Commentary by Ruben Spruijt, field CTO at Atlantis Computing
June 07, 2016
5 Questions to Ask Your VDI Vendor
Whether you’re a mid-sized enterprise that’s work-from-home-friendly or a large corporation based largely on remote workers, there will come a time when you’ll want to consider how to optimize your workspace technology for the way your employees work. One solution is virtual desktop infrastructure (VDI), a technology that provides a consistent desktop experience across devices and locales. First introduced in the mid-2000s, VDI has expanded the definition of the office to include everything from an Uber ride to a flight.
If you’re in the market for VDI, you have several options, but know there is no one size fits all solution. I’ve worked with thousands of organizations globally and have seen the different methods companies use to select their VDI solutions. In my experience, there are a handful of questions that can help you save time and money. Here are the top five questions I recommend you ask your prospective VDI providers:
1. How do you envision the digital modern workspace?
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The golden rule for any software salesman is to “sell the problem you’re solving, not the product.” Likewise, a VDI company should demonstrate an understanding of the modern worker and the business consumer. Out of 75 IT professionals, 48 percent expected to see their companies expand BYOD policies in 2016, according to a survey
by our partner Workspot. Meaning, the modern worker is expecting companies to provide a secure, fast and easy solution to fit their work needs no matter where they’re working. VDI is a fit for many types of workers, including IT pros and designers specializing in high-end CAD, PLM and 2D/3D graphics.
You’ll want to work with a vendor who understands your vision for how VDI will address challenges specific to your business. Requesting a few case studies from the vendor will give you a sense of not only what the company can deliver, but also what they perceive as the value-adds for your business. If the results they are showcasing vary widely from what you’re trying to achieve, it may be best to look elsewhere for your VDI solution.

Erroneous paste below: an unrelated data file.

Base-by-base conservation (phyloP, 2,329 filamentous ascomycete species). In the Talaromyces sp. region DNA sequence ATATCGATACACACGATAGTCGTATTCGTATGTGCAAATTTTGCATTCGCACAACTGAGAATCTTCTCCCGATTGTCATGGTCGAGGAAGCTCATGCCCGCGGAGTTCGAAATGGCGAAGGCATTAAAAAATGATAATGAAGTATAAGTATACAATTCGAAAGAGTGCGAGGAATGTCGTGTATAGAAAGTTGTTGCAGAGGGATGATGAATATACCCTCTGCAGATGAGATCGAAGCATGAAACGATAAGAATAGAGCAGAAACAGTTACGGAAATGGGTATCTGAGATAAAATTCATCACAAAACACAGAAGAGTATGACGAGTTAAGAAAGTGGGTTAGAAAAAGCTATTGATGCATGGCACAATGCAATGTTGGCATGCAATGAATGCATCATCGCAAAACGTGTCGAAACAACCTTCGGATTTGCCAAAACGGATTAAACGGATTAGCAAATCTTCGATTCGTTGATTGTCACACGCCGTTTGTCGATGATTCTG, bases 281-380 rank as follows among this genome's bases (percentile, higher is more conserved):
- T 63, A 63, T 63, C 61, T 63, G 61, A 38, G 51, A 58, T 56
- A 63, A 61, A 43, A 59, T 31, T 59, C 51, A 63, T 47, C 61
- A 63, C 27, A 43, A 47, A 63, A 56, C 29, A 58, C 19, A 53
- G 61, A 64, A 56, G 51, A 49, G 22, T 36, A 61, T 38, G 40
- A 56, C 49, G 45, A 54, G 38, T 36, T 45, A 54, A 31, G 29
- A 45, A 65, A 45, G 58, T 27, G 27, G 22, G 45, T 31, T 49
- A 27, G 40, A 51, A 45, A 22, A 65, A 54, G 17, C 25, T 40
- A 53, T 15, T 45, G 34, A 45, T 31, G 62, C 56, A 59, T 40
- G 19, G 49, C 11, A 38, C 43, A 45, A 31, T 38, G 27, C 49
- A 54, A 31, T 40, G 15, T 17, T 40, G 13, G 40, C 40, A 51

2. What are the top three challenges businesses want to solve in the context of the modern workspace?
Any reputable vendor should be aware of and offer realistic solutions to issues like data security, workforce connectivity and inefficiency. Asking this question will give you an additional sense of the vendor’s proficiency in enterprise operations and specific use cases.
For example, if you’re a company in a regulation-heavy space (think health care, finance, military and government) one challenge may be ensuring secure connection whether the employee is an accountant in the U.S. or a high-end designer in Asia. VDI should be as secure as physical ware, and in fact, vendors have spent the last decade perfecting the translation of hardware functionality to the virtual desktop. Make sure the vendor is familiar with processes for integrating VDI, access and network security solutions, which are essential for creating a strong, and safe, virtual workspace.
In industries where employees often work off-site or in remote locations — like consulting or land surveying — a major challenge is keeping workers connected, while keeping it simple. One of the benefits of VDI is that it relieves IT of the tremendous burden of supporting personal devices and remote access for any employee who asks. It gives IT time back to invest in the network, after the potentially costly and lengthy process of implementation, of course. Given the possible challenges of set-up, your vendor should be able to speak to VDI’s value to technical staff — you’ll want this ammo in your bargaining arsenal.